I have played this game a few times now, and it is a reliably good experience, so I was looking forward to running it myself. It does put a requirement on the players to me a bit more active than traditional games with a GM in terms of framing scenes and narrating events, so I was a little surprised when a thirteen year old and two ten year olds sat down to play and wondered how things would play out. 

Despite the young age of the players, we pushed on, which I'm glad I did, because they brought a lot of creative energy and imagination to the table. They had so many ideas they wanted to include, and detailed aspects of their characters that they wanted to share, that I occasionally had to bring them back to focus on the scene at hand.
Things at this stage are not going well
Fortunately the other old players at the table were happy to support the younger players, and we ended up having a really fun time playing up the complex web of relationships we developed for the characters.

Unfortunately the fate of the Free Territories was sealed when we entrusted the General with the weapon of power, only to have him betray us to the Great Enemy. Never trust the quiet ones!

I can't recommend Death of Legends more highly if you're looking for a low-prep game where the system does all the heavy lifting, leaving the facilitator free to join the fun. Check out the Imaginary Empire website for more information.

Session four - Beer and sleep!

Session five - Forget Me Not (Call of Cthulhu 7e); GM - Dale

I was up bright and early on Sunday morning to play in Forget Me Not, a modern day Call of Cthulhu scenario ran by my friend Dale.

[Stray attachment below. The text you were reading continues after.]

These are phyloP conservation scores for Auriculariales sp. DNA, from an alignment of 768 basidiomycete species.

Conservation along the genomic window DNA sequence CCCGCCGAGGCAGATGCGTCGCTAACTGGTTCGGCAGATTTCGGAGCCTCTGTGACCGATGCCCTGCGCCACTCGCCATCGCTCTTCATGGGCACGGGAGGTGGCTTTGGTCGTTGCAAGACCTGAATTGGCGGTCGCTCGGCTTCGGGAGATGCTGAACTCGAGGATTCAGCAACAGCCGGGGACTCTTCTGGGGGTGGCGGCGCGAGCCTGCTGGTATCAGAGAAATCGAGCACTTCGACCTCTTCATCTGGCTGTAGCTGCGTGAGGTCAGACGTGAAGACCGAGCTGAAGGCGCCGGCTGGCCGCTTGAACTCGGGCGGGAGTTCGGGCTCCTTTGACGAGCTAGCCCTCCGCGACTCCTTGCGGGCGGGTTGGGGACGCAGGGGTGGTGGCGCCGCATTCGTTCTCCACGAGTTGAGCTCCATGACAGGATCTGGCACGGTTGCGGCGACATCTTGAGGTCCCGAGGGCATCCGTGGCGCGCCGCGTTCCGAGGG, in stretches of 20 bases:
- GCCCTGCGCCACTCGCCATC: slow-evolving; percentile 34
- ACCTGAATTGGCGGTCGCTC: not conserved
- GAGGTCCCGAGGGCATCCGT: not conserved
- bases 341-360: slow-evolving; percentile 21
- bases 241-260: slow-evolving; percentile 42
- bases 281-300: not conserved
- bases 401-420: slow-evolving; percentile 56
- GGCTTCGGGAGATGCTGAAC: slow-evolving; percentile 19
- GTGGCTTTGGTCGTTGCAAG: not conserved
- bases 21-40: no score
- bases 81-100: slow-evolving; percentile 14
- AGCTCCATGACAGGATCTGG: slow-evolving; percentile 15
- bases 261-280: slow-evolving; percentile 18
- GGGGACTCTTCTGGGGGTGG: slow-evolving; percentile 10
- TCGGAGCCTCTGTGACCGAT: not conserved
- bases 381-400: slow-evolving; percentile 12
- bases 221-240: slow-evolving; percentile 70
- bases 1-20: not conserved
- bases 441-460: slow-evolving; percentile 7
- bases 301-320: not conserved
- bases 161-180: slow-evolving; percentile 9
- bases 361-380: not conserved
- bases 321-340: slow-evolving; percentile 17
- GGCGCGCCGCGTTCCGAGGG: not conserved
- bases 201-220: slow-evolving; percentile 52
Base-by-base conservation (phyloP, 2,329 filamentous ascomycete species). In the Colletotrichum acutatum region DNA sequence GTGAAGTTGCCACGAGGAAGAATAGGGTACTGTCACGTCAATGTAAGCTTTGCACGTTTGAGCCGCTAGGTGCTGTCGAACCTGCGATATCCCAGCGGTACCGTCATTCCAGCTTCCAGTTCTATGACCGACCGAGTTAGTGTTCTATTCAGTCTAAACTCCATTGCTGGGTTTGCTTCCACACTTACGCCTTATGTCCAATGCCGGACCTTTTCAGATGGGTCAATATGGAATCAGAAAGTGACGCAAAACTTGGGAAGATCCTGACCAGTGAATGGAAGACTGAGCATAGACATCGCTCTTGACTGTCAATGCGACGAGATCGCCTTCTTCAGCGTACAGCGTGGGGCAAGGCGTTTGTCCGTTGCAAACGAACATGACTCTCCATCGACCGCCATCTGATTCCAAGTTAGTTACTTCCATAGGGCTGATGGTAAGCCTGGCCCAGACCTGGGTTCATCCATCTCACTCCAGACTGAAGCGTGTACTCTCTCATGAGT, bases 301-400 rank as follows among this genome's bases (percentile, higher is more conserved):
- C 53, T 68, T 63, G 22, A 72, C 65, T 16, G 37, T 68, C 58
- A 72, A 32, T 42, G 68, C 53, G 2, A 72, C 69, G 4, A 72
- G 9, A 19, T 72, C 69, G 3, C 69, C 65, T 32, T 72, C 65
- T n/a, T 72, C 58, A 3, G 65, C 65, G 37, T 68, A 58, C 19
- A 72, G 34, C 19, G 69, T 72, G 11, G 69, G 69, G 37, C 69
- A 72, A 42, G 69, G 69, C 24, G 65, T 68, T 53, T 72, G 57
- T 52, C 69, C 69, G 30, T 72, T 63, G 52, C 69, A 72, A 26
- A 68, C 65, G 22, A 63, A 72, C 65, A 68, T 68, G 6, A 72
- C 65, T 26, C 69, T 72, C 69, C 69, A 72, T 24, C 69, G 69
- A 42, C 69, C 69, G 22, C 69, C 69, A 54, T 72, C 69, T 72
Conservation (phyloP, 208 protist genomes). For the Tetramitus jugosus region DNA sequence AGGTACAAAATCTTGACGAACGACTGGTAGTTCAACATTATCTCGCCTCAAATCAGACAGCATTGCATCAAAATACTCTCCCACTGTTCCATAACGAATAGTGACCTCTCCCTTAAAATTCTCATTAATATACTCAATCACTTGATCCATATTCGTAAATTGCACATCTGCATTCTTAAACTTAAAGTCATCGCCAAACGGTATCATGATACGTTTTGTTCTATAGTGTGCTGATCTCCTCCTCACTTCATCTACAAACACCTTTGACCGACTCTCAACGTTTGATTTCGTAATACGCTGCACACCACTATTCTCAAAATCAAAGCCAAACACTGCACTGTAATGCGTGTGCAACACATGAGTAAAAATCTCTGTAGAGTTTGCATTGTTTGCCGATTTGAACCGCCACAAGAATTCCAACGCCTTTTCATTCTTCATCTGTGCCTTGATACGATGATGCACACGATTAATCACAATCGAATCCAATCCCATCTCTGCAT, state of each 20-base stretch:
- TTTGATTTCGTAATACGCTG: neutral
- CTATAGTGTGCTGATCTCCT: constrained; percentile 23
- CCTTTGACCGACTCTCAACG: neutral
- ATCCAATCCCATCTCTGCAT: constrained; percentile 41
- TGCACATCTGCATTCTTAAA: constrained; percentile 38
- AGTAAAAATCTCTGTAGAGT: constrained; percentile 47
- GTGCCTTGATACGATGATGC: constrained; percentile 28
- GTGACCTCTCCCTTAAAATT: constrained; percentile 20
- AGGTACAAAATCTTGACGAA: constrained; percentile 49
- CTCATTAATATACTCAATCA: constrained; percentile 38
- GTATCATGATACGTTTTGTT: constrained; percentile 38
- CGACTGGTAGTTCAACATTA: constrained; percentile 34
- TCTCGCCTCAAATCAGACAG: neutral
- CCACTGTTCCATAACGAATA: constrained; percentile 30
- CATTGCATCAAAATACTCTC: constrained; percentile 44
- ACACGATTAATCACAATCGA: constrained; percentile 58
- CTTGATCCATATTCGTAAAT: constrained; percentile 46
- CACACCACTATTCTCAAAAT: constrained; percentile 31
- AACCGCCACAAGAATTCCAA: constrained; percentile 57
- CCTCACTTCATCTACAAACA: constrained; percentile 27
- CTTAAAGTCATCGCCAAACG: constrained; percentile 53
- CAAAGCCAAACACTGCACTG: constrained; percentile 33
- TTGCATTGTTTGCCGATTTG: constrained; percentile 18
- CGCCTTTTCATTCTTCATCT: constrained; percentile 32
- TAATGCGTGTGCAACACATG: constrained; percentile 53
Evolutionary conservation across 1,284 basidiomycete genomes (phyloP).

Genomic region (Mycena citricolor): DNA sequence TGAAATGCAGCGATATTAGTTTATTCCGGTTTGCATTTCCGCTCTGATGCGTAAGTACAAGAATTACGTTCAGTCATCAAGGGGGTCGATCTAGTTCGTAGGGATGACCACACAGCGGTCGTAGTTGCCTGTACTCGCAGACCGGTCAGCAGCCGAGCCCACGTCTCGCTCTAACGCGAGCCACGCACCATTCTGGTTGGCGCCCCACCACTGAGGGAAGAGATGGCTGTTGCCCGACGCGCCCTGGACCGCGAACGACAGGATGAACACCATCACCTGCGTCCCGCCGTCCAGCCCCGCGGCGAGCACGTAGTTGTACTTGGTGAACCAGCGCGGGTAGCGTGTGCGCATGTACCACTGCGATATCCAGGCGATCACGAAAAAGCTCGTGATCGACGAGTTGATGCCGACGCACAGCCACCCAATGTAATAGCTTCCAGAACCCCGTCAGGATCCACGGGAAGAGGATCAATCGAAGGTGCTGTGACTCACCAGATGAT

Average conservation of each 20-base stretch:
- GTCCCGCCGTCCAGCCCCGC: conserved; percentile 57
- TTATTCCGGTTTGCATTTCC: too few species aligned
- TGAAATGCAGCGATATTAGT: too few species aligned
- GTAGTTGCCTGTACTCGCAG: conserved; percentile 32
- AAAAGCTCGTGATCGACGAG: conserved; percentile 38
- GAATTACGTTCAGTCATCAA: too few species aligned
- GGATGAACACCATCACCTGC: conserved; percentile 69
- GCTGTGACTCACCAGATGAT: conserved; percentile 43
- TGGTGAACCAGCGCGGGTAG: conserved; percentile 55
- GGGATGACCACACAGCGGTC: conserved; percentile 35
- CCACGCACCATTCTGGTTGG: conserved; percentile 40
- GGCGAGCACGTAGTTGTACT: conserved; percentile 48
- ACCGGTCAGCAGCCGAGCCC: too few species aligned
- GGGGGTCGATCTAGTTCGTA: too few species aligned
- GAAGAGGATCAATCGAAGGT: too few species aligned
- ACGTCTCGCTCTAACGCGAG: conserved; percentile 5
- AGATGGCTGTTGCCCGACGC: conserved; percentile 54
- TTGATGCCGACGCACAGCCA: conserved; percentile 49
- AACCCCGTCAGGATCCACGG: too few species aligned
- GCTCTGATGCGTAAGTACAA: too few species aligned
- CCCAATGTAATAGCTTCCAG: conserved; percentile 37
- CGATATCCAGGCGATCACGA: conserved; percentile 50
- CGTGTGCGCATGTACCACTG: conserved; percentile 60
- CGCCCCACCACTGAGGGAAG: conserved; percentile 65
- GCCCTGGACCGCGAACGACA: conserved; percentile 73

The game kicked off with our characters awakening battered and bruised in a crashed van in a rural Michigan back road with no memory of who we were, or what we were doing there.

As we slowly started to piece together our memories, we uncovered that we were the cast and crew of a TV show debunking the supernatural.

However we also stated to learn the sinister truth that lurked beneath the surface of sleepy Clio, Michigan, as well as the dark relationship that the town had with a nearby abandoned farm. The same farm in which we lost our memories.

I can't say much more with giving the central story away, it is fair to say that this was a great, if pretty dark session. Dale ran a strong game, forcing us to make some pretty hard choice, and nailed the 'nice but sinister sleepy town' feel perfectly.

A great new edition of the classic rule set

Session five - Fall of Magic; Facilitator - Deana 

For my last session at Kapcon, I went back to Games on Demand and three of us ended up playing Fall of Magic.

In Fall of Magic each player uses a few key words to create a character to join the pilgrimage of the last Magus as he or she travels back to the place where magic was born,

This journey is represented by a beautiful scroll which the players unwrap as the journey proceeds. The scrolls is like a map with a number of stops, and at each stop there are prompt which the players use to narrate scenes to give some insight into their character, or the world at large.

This was a really interesting game. It had a slow, contemplative, dreamlike feel to it as the three characters undertook both a physical and metaphorical journey. This feeling was exacerbated by the raging storm that was going on outside as we played.

In many ways it reminded me of a European festival film, where the coherency of the story isn't as important as the feeling evoked during the experience.

Certainly one I would like to try again one day, as is Life on Mars from the same company.

Such great game bling

All-in-all I really enjoyed this Kapcon. All the games I played in and ran were good experiences, the people were awesome and feel I did a good job of managing my own energy levels and stress. I guess it took a couple of years of being away to remind me what I enjoyed about it.

I was even lucky enough to win a copy of Young Centurions as a participation award for playing in Games on Demand, so my sincere thanks to the organisers of the con. Keep an eye out for it at next Kapcon.

This is a gorgeous book
Most importantly, attending Kapcon has helped reminded me of how much I love role-playing games. They create an experience unlike any other, and this has really encouraged me to try and fit more of it in amongst my painting, war-gaming and board-gaming.